Sunday, August 21, 2011

And babies grow up...

Back in June Linda Barcklay, the founder and director of Mindy's Memory Primate Sanctuary, was brought 3 baby cottontail rabbits someone had found when mowing their lawn. Linda knew I volunteered out at Heartland Rabbit Rescue and asked if I could help out. Linda, like most rescuers and sanctuary operators, often ends up with animals belonging to species other than the ones they concentrate on. Her sanctuary has a number of dogs that for one reason or other have ended up living there and she knew her land would be unsuitable as a place to try to return these little ones back to the wild. (by the way, if you discover some wild babies, unless there is a compelling reason not to, it is best to leave them alone)

I offered to transport them to Wildcare Oklahoma where the knowledgeable folks there have lots of experience with nursing along baby wild rabbits and getting them prepared to return to wild living. Once I picked up the little ones I realized they might be old enough so that they wouldn't need to be bottle fed (or fed with a syringe) and took them on over to Heartland for the director there to evaluate them. It was decided they were mature enough that they were ready to dine on vegetation exclusively so they were put in a safe area at Heartland to wait until they were ready to be on their own. Once it was seen they were eating well and were energetic it was decided to release them on Heartland property.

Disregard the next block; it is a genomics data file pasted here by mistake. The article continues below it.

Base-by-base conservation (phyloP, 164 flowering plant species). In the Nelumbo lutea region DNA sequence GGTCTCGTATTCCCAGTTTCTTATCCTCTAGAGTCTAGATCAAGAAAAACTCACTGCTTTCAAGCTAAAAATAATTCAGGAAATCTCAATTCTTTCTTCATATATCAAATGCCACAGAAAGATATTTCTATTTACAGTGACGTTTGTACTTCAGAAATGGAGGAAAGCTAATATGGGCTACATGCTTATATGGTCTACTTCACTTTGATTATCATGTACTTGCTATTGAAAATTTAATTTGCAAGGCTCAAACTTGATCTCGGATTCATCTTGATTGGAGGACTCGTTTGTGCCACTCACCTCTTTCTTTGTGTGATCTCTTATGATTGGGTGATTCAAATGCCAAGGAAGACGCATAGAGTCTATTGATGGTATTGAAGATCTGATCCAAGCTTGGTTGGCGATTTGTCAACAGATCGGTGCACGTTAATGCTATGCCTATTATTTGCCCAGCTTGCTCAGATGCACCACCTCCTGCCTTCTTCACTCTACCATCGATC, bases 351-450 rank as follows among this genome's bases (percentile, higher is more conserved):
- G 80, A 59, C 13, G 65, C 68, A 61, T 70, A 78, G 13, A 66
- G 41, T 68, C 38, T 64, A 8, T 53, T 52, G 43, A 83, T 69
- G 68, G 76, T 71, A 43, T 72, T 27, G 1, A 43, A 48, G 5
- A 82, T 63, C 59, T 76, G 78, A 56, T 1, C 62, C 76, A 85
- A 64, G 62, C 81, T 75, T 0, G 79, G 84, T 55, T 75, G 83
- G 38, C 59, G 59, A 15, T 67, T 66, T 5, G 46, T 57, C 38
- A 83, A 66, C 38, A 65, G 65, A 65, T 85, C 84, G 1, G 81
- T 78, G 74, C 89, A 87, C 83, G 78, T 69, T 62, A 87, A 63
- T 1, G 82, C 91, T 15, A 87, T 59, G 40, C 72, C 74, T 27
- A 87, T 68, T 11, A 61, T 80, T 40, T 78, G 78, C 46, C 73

The video shows their coming out into the world, they are being released near one of the warrens at Heartland where the vegetation has been allowed to grow and as it turns out they have chosen to stay in this area. It is now past the mid-point of August and each day that I go out to the sanctuary I see the babies hanging out, eating breakfast and eyeballing the sanctuary rabbits when we let them outside to get some exercise and fresh air. The domestic bunnies are much larger (usually, but not always) than the native cottontails but the two sorts of rabbits coexist quite well. If one of the domestics tries to get too close to a cottontail, the cottontail will move away just far enough to feel safe and continue grazing or sometimes just watching the antics of the rescued rabbits.
video
 The babies are being released early in the morning and while they are tiny they are fully able to survive on their own...as you can see from this photo of one taken a few weeks after their release.

One of the cotties a few weeks after the release, notice the ear size.
 These (and all bunny folk) rabbits rely on their hearing (along with their smelling and seeing) capabilities to alert them to danger. They are prey animals and must constantly be on guard to avoid those that might harm them, their ears are a serious part of their ability to stay away from harm.

This next picture was taken in August, about 6 or 7 weeks after the release. Here you can see one of the babies has grown even more. This particular bunny gives me they eye whenever I am tramping around doing chores but unless I make a sudden move or a loud noise, she (or he) pretty much ignores me and goes about looking for tasty plants without paying me too much mind.
Here she (or he) is almost grown...and keeping an eye on me.

It is somehow nourishing to have some wild ones accept your presence in their world, to not be a human who is a source of terror or pain or death for those we share our planet with.